Sunday, July 15, 2012
Retro Review - Richard Stockham, "The Valley" (1954)
This story was originally published in If - Worlds of Science Fiction (June 1954) and can be read online in its entirety at
It was anthologized in Brian Aldiss' Evil Earths (1976), so I do not wish to run it directly on Fantastic Worlds owing to possible copyright issues.
At some point in the future (say around AD 2000) the Earth was devastated by the Atomic Wars. Through millennia of privation and slow reconstruction, Mankind slowly recovered from this disaster. Then, around AD 4000, a means of immortality via cloning and "reincarnation" (passage of the personality and memories of the individual into the clone) was developed. The Earth became heavily overpopulated, and laws were passed forbidding new births.
Around the year AD 5000, it became evident that Earth's overstressed environment was collapsing. The other Solar planets were already known to be uninhabitable, and an immense effort was made to send out an armada of hundreds of scoutships to explore the Galaxy in the hopes of finding another, unspoiled Earthlike planet. Meanwhile, Mankind on Earth retreated into life-supported cities, abandoning the barely-habitable wastes outside the cities, in a comfortable but claustrophobic existence.
Around AD 7000, after some two millennia of exploration, one single starship out of the immense fleet of scouts returns. Its surviving crew of two, Michael and Mary, have bad news for the people of Earth.
There are many other planets in the Galaxy, but none of them are inhabitable by Man. Some have environments that would instantly destroy humans, some that humans would instantly destroy, but they have found no world upon which humans might live and flourish unprotected.
As Michael says:
"The thousand who left with us are dead. For some time we've known the other planets in our solar system were uninhabitable. Now we've been from one end of the galaxy to the other. And this is what we've found ... We were given Earth. There's no place else for us. The rest of the planets in the galaxy were given to otehrs. There's no place else for them. We've all had a chance to make the best of Earth. Instead we've made the worst of it. So we're here to stay -- and die."
The President of Earth refuses to accept this depressing message, and spreads a false report in which the expeditions discovered -- but lost the way to -- an Eden-like second Earth. He announces that new expeditions will be sent out to discover this planet, even if they have to go as far as the Andromeda galaxy.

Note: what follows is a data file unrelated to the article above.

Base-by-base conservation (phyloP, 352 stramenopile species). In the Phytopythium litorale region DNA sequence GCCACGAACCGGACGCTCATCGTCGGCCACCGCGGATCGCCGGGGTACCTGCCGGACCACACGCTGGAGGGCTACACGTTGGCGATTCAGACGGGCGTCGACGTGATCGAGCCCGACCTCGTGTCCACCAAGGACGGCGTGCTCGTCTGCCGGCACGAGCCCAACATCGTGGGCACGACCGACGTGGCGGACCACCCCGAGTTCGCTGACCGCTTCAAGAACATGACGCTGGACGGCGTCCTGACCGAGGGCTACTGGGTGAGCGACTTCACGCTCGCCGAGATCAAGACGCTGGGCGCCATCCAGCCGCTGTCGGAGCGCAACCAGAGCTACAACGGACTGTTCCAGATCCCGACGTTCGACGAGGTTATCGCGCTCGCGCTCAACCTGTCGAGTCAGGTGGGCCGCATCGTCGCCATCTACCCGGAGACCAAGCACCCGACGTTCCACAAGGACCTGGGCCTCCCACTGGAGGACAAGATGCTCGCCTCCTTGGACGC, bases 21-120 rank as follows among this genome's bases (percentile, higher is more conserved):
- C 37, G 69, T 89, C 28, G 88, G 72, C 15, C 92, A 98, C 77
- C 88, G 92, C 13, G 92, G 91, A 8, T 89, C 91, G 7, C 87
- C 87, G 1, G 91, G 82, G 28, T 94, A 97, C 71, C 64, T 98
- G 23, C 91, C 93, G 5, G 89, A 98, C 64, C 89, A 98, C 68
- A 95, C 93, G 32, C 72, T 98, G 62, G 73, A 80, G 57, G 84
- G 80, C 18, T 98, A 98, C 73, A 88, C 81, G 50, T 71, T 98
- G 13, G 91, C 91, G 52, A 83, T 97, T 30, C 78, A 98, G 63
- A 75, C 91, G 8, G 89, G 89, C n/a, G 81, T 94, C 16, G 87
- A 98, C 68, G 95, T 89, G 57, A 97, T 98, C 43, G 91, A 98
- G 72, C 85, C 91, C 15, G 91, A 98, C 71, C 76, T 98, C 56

There only remains the issue of what to do with Michael and Mary. Over three thousand years of peace, the Earth has develloped an exceedingly pacifistic culture, so simply killing them is out of the question. The couple must be isolated for the good of society.
Michael and Mary threaten to kill themselves (an act which might drive the President insane if accomplished) unless they are given an aircar, a year's supplies, and the opportunity to leave the domed cities and attempt to survive on their own in the wastelands. The President readily acquiesces to those terms, as he feels they will probably perish on their own without it being his own fault. What he does not know is that Mary is pregnant.
The couple take the aircar and go. Traveling far beyond the cities, they find many miles of desert wastes. Then, to their surprise, they find a fertile valley. They decide to settle there, and establish a new future for Mankind on the recovering planet.
"And the ones back in the city will know the Earth again. Sometimes we'll lead them back here and show them the Earth is coming alive ... By following what we had to do for ourselves, we've found a way to save them."
The story thus ends on a hopeful note, with Man perhaps back on the path to living happily on the planet meant for him.
This is a concise and yet beautiful story: short and with only three important characters (Michael, Mary and the President) it very much makes its point. The imagery is awesome, representing well the wonder and terror of the Universe:
And then the spectators saw one ship shudder and swerve into a blazing, bluish white star, like a gnat flying into a white hot pokier; saw another drop away and away, out and out into the blackness past the swirling white rim of the galaxy, and sink into a dark nothingness.
Great balls of rock showered like hail onto other ships, smashing them into grotesque tin cans. the stream of fire at the tail of another ship suddenly died and the ship floated into an orbit around a great, yellow planet, tn times the size of Jupiter, then was sucked into it. Another burst like a comb, flinging a man and woman out into the darkness, where they hung suspended, frozen like statutes, like bodies drowned in the depths of an Arctic sea.
That not only horrified me, in-story it horrified the audience of pacifistic early 9th-millennium shut-ins, to the point that they made Michael and Mary stop the presentation at that point!
It is also interesting in that it is one of the earlier science fiction stories to take a decidedly-environmentalist tone. Note that while the initial devastation of the Earth is due to "the Atomic Wars" (common in 1950's science fiction, and actually still quite plausible today, try as we may to convince ourselves that it either wouldn't happen or if it did would conveniently kill us all), the Earth recovers from that devastation. It is not until the discovery of immortality and the consequent population explosion that the ecosystem is (seemingly) ruined for good.